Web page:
Merrill Lynch launches Bric indicator

According to the new BRICycle, India offers the greatest long-run promise while China has the best prospects for a consumption boom.
Stock markets in Brazil, Russia, India and China (Bric) are slowing down and in order to monitor this cycle as it unfolds, Merrill Lynch has launched a propriety indicator called BRICycle.

The BRICycle shows that the four markets are still in a mid-cycle slowdown, not a recession, and that the global credit crunch affects India and Russia more. Driven by different factors in each country (primarily domestic tightening in Brazil and China, and external factors in Russia and India), real GDP growth in Bric is expected to downshift by 210 basis points in 2009 from 2007. The sharpest slowdown is forecasted in China, the shallowest in India.

ôThe Bric walls are about to be hit by the effects of the credit crunch,ö Merrill Lynch says in a report. ôThe outlook for exports is terrible and for credit growth is cloudy. Yet emerging markets have some tricks up their sleeves and can help stabilise the global economy.ö

There are two main ways that the global financial crisis can significantly affect the Bric markets, according to Merrill Lynch. First, by hurting exports to the developed world. US consumption growth in the third quarter has collapsed, likely registering the weakest reading since 1991. China has the most to lose in that regard; Brazil, India and Russia are not that export-dependent. Second, by making external financing more difficult to secure. Brazil and China are better positioned than India and Russia. India has a greater dependence on capital inflows; Russia has a less developed banking sector facing a liquidity squeeze.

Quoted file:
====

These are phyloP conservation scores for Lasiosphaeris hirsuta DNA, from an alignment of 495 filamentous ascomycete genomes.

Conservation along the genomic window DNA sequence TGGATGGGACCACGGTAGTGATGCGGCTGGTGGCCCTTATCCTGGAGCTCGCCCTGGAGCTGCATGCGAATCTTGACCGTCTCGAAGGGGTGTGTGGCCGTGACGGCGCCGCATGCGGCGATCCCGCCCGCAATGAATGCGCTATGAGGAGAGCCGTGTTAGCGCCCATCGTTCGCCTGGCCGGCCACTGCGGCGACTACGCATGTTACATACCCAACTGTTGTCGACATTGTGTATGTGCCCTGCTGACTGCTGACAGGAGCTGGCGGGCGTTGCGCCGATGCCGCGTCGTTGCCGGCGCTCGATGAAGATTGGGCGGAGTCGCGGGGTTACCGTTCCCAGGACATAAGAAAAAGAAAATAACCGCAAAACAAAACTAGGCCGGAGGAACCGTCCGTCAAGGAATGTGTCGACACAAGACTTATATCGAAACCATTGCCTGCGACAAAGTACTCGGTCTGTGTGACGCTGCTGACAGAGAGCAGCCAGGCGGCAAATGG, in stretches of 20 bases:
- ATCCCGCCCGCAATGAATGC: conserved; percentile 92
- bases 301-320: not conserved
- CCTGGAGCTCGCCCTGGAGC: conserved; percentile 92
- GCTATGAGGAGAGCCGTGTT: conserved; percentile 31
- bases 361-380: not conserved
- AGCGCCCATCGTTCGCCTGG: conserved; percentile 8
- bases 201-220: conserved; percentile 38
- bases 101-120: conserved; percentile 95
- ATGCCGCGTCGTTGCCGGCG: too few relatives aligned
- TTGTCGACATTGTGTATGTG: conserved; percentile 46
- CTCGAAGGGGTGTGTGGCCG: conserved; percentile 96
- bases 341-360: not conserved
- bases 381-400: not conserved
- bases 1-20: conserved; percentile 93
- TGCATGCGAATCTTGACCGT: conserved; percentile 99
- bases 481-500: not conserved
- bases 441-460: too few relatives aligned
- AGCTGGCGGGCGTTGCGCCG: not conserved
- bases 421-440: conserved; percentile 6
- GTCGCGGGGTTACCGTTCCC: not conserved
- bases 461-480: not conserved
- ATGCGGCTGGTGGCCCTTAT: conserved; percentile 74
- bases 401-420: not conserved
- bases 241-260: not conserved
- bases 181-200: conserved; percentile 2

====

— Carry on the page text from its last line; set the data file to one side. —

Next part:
However, Bric countries also have the tools to counteract these effects.

Bric consumption alone contributed 110 basis points to global growth this year, against 20 basis points from US consumption. There is a lot more to come, Merrill Lynch says. After all, wage growth remains high, consumers underleveraged and policies supportive, the global economy is intensifying its process of rebalancing. Around 78% of global growth is now coming from emerging markets, rising to 88% next year.

The Bric markets remain net savers and have built up $3 trillion in reserves for a rainy day, Merrill Lynch says. That rainy day has now arrived, and Merrill Lynch expects these nest eggs to be utilised aggressively.

According to the BRICycle, Brazil is the most organic story, Russia is the least. Brazil features a sound macro policy setup, proactive monetary policy, and its growth has not been the main beneficiary of an external bonanza. Russia, in contrast, is rich in natural resources, but faces unfavourable conditions for economic development, an increase in the stateÆs presence, the risk of Dutch disease, and a serious long-term demographic problem.

Also according to the BRICycle, India offers the greatest long-run promise while China has the best prospects for a consumption boom. India is the poorest of the Bric countries, with the greatest consumer penetration potential, a demographic dividend and yet-to-come urbanisation. China has the highest savings rate, the lowest interest rates, the highest investment rate and the highest potential growth rate. An authoritative government means counter-cyclical policies can be effective. All of this implies the best prospects for a consumption boom in the coming years.

Merrill Lynch considers population, growth, inflation, monetary policy, fiscal policy, central bank reserves, the exchange rate, money supply, the role of commodities, current accounts, and politics when determining the BRICycle.
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